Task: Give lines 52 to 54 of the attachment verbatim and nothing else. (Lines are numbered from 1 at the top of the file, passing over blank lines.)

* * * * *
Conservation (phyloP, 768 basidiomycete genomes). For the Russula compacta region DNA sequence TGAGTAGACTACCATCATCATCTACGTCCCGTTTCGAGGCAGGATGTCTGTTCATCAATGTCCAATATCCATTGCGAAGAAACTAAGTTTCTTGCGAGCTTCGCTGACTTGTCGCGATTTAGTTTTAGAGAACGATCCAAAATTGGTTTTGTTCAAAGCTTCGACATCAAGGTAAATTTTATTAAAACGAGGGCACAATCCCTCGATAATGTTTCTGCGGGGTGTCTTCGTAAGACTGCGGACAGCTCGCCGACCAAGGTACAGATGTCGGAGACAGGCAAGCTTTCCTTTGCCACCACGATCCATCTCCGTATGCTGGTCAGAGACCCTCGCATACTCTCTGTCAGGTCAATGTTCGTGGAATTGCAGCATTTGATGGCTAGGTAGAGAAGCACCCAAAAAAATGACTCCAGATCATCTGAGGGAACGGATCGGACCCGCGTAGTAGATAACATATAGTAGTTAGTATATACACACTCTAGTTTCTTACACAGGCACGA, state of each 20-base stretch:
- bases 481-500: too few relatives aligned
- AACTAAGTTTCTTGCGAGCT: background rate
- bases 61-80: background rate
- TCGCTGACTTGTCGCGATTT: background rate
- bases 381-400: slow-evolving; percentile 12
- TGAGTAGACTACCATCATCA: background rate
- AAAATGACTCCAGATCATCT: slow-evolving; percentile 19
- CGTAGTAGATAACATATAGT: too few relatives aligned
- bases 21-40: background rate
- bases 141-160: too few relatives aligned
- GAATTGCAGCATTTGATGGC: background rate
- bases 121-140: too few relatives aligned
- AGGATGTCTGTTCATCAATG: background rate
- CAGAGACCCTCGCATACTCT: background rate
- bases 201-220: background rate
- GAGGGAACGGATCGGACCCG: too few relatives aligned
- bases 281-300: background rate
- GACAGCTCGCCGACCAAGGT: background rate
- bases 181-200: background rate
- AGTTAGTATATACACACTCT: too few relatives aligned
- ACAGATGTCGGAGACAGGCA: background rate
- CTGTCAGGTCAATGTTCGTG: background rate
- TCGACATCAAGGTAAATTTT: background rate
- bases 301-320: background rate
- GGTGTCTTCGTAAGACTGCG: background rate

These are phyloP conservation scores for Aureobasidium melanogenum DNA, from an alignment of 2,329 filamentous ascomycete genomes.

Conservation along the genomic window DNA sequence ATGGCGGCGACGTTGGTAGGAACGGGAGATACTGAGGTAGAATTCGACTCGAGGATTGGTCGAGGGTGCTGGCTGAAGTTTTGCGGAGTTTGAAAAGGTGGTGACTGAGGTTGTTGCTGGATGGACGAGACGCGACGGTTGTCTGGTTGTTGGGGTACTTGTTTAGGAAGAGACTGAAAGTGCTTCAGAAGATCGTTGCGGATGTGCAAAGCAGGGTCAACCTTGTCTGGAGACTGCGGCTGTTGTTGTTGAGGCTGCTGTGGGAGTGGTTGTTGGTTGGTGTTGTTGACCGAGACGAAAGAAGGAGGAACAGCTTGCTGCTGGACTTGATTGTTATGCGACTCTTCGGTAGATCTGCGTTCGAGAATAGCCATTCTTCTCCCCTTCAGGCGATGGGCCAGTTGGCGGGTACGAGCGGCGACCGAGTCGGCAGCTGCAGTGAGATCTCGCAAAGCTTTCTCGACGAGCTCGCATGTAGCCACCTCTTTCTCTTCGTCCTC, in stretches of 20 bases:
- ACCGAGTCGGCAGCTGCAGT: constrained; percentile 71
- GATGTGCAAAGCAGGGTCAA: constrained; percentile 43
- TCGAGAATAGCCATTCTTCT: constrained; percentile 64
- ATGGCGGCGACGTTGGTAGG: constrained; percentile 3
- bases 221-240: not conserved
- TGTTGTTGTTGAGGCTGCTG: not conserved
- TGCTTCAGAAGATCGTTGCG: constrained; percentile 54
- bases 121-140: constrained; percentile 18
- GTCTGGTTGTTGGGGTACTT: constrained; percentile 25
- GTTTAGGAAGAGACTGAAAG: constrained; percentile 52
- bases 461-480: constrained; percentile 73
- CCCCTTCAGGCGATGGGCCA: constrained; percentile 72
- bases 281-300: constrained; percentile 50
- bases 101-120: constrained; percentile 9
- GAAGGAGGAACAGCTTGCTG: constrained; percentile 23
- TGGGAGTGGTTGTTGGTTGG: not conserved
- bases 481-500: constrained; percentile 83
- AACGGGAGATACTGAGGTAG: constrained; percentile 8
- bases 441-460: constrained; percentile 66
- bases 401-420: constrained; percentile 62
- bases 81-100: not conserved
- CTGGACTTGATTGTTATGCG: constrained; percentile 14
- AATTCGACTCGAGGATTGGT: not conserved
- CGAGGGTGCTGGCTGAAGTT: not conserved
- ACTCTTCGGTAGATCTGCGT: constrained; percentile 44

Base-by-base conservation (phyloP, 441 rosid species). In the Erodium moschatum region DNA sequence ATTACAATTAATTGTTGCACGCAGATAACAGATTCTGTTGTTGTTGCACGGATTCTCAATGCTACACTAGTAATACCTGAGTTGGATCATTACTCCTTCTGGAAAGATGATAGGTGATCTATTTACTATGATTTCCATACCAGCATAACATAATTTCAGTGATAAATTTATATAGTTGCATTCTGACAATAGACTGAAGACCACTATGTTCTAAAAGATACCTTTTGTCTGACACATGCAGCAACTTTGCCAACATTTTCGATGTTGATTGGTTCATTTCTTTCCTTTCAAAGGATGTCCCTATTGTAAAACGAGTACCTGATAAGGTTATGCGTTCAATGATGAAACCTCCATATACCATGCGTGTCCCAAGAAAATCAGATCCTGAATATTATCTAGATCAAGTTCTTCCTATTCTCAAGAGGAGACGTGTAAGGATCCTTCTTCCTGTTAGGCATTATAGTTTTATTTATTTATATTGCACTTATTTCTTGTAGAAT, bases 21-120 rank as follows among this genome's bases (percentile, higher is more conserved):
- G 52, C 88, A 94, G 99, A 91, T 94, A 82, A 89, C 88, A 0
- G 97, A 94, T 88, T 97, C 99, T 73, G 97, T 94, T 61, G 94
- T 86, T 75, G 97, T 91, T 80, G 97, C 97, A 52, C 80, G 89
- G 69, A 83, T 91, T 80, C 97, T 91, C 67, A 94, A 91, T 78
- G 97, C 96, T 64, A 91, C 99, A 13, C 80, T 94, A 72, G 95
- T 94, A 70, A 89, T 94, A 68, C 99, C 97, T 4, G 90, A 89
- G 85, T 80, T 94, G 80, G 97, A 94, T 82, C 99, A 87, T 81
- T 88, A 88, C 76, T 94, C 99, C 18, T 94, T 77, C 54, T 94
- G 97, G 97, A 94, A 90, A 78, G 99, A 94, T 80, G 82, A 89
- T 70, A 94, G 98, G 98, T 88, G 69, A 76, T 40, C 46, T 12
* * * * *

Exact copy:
- CGAGGGTGCTGGCTGAAGTT: not conserved
- ACTCTTCGGTAGATCTGCGT: constrained; percentile 44

Base-by-base conservation (phyloP, 441 rosid species). In the Erodium moschatum region DNA sequence ATTACAATTAATTGTTGCACGCAGATAACAGATTCTGTTGTTGTTGCACGGATTCTCAATGCTACACTAGTAATACCTGAGTTGGATCATTACTCCTTCTGGAAAGATGATAGGTGATCTATTTACTATGATTTCCATACCAGCATAACATAATTTCAGTGATAAATTTATATAGTTGCATTCTGACAATAGACTGAAGACCACTATGTTCTAAAAGATACCTTTTGTCTGACACATGCAGCAACTTTGCCAACATTTTCGATGTTGATTGGTTCATTTCTTTCCTTTCAAAGGATGTCCCTATTGTAAAACGAGTACCTGATAAGGTTATGCGTTCAATGATGAAACCTCCATATACCATGCGTGTCCCAAGAAAATCAGATCCTGAATATTATCTAGATCAAGTTCTTCCTATTCTCAAGAGGAGACGTGTAAGGATCCTTCTTCCTGTTAGGCATTATAGTTTTATTTATTTATATTGCACTTATTTCTTGTAGAAT, bases 21-120 rank as follows among this genome's bases (percentile, higher is more conserved):